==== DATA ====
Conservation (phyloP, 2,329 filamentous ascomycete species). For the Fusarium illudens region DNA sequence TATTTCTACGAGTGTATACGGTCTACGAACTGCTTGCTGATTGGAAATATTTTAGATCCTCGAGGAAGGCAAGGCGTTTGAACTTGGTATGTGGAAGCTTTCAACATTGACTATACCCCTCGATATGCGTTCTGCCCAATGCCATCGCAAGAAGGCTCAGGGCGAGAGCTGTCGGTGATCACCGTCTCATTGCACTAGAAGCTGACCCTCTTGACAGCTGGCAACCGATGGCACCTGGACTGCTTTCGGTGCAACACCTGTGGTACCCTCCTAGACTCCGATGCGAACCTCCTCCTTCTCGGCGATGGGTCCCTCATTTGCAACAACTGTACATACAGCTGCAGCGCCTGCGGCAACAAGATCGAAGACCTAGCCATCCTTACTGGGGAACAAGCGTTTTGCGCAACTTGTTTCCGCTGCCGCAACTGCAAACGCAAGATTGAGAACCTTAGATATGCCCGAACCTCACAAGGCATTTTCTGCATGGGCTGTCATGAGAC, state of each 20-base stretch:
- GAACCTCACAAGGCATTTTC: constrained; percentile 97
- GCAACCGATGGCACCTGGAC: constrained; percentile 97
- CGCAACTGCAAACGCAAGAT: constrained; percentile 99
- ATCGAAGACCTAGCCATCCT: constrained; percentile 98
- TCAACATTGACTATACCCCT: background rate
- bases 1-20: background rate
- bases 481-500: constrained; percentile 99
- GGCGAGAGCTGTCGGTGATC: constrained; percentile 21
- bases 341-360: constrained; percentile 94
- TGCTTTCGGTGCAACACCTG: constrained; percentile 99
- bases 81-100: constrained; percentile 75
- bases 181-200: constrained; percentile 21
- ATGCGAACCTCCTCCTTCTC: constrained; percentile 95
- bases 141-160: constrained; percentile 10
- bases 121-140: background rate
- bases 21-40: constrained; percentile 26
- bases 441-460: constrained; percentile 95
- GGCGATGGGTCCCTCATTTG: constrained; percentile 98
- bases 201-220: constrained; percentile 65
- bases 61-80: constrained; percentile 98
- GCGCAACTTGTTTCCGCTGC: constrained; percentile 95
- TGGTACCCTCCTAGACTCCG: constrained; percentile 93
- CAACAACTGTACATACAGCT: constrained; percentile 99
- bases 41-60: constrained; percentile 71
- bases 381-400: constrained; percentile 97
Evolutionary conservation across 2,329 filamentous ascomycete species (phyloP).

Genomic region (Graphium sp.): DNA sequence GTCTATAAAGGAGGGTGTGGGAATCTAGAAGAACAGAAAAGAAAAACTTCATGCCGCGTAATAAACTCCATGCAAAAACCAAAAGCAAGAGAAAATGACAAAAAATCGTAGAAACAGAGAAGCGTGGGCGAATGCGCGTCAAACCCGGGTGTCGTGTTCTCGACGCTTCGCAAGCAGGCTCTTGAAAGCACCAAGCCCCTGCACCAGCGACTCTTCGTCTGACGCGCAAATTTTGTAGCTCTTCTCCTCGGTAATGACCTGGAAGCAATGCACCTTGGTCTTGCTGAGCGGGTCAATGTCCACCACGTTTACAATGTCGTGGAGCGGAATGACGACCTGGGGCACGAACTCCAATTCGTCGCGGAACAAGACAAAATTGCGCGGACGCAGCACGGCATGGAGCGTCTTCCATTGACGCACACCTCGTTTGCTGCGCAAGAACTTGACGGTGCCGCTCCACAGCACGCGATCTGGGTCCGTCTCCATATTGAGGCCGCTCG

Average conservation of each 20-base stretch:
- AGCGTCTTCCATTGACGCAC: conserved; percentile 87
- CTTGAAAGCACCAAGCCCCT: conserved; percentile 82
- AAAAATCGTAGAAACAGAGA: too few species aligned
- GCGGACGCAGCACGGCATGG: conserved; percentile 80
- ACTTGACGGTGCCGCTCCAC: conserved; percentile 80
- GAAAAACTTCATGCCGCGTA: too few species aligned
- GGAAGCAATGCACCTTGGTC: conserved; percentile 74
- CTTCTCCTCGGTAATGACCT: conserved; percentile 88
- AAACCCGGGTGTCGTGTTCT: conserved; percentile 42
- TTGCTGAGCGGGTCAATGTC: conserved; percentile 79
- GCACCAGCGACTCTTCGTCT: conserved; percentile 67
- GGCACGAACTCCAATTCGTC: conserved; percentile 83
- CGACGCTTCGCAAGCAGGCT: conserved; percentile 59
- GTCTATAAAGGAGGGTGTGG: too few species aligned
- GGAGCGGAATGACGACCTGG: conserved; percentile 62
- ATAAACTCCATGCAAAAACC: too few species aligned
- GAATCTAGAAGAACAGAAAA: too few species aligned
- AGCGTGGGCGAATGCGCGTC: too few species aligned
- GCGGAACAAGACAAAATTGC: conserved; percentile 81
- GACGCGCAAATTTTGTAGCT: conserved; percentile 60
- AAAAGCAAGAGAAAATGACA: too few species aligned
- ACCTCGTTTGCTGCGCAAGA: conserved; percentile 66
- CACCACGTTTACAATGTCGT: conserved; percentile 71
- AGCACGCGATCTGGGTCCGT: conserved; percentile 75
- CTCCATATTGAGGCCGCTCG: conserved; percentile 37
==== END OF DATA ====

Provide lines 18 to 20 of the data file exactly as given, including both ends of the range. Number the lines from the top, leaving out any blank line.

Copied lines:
- bases 441-460: constrained; percentile 95
- GGCGATGGGTCCCTCATTTG: constrained; percentile 98
- bases 201-220: constrained; percentile 65